Even though Google had been working on an incarnation of Android since 2005, the search giant was effectively forced to scrap everything they had done and start from scratch once Steve Jobs introduced the iPhone in January of 2007. In a famous anecdote originally told by Fred Vogelstein, Apple’s iPhone unveiling was a watershed moment for Google engineers as they realized that the version of Android they had been working on for years had just been superseded by Apple in one fell swoop.
Google was initially planning to release its first Android phone by the end of 2007, but as Google engineer Chris DeSalvo tells it, Apple’s iPhone turned that plan upside down.
“As a consumer I was blown away,” DeSalvo told Vogelstein. “I wanted one immediately. But as a Google engineer, I thought ‘We’re going to have to start over.'”
“What we had suddenly looked just so . . . nineties,” DeSalvo added. “It’s just one of those things that are obvious when you see it.”
In early 2007, Google engineers dutifully went back to the drawing board. About 18 short months later, the first commercial Android phone — the HTC Dream, also known as the G1 — was released to the public.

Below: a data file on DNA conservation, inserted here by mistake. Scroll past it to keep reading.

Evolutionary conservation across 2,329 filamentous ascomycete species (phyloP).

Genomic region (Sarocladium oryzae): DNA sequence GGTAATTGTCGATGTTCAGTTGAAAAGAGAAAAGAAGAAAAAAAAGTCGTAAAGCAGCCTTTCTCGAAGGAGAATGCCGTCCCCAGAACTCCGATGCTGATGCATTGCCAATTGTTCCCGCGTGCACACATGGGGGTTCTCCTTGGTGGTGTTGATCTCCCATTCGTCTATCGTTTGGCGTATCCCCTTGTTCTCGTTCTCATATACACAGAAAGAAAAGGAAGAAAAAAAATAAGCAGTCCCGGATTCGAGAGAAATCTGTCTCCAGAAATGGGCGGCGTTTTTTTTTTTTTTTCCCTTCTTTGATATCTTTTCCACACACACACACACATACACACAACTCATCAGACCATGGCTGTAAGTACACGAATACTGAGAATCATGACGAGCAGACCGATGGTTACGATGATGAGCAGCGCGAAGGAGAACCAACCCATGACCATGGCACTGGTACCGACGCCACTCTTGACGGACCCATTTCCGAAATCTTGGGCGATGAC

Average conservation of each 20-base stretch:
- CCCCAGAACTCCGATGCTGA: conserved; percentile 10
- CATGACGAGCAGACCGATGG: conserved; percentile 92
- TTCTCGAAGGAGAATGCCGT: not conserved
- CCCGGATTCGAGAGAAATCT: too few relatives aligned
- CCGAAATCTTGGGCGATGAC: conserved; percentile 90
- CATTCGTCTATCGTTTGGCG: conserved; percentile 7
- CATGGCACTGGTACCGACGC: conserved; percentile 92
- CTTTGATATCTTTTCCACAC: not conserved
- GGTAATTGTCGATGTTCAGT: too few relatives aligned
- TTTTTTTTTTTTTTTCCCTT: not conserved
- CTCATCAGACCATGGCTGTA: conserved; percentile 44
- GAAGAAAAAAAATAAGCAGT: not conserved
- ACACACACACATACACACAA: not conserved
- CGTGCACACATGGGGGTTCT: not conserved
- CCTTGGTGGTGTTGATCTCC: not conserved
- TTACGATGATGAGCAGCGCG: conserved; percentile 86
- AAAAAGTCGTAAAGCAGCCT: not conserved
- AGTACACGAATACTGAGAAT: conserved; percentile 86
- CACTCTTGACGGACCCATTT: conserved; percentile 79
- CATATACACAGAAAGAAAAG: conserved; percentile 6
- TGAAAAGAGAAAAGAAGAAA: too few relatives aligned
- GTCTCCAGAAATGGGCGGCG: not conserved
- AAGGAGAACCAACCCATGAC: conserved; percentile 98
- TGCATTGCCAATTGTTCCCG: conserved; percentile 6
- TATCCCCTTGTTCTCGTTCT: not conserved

The HTC Dream wasn’t exactly an iPhone clone (it did have a slideout keyboard after all), but it did incorporate some design elements first popularized by the iPhone. And while it would be a few years before Android samrtphones would eventually manage to reach feature and usability parity with the iPhone, the HTC Dream paved the way for what would soon become an increasingly crowded field of compelling Android handsets.
Looking back at what is now ancient tech history, EverythingApplePro recently decided to take a trip down memory lane and compare the original iPhone against the original Android smartphone. It’s worth noting that for purposes of this review, both devices are running original 1.0 versions of iOS and Android.
As to the differences between the two devices, it’s hard to ignore just how great a device the iPhone was for its time. Not only was it twice as thin as the G1, it outperformed the G1 even with less impressive hardware specs. That said, there were a few features on the G1 that the iPhone didn’t have at launch, with multitasking support being one such example. Additionally, the camera on the G1 was slightly better than the rudimentary camera that shipped on the original iPhone.
The video is altogether fascinating, especially for anyone who can remember when both of these devices were cutting edge.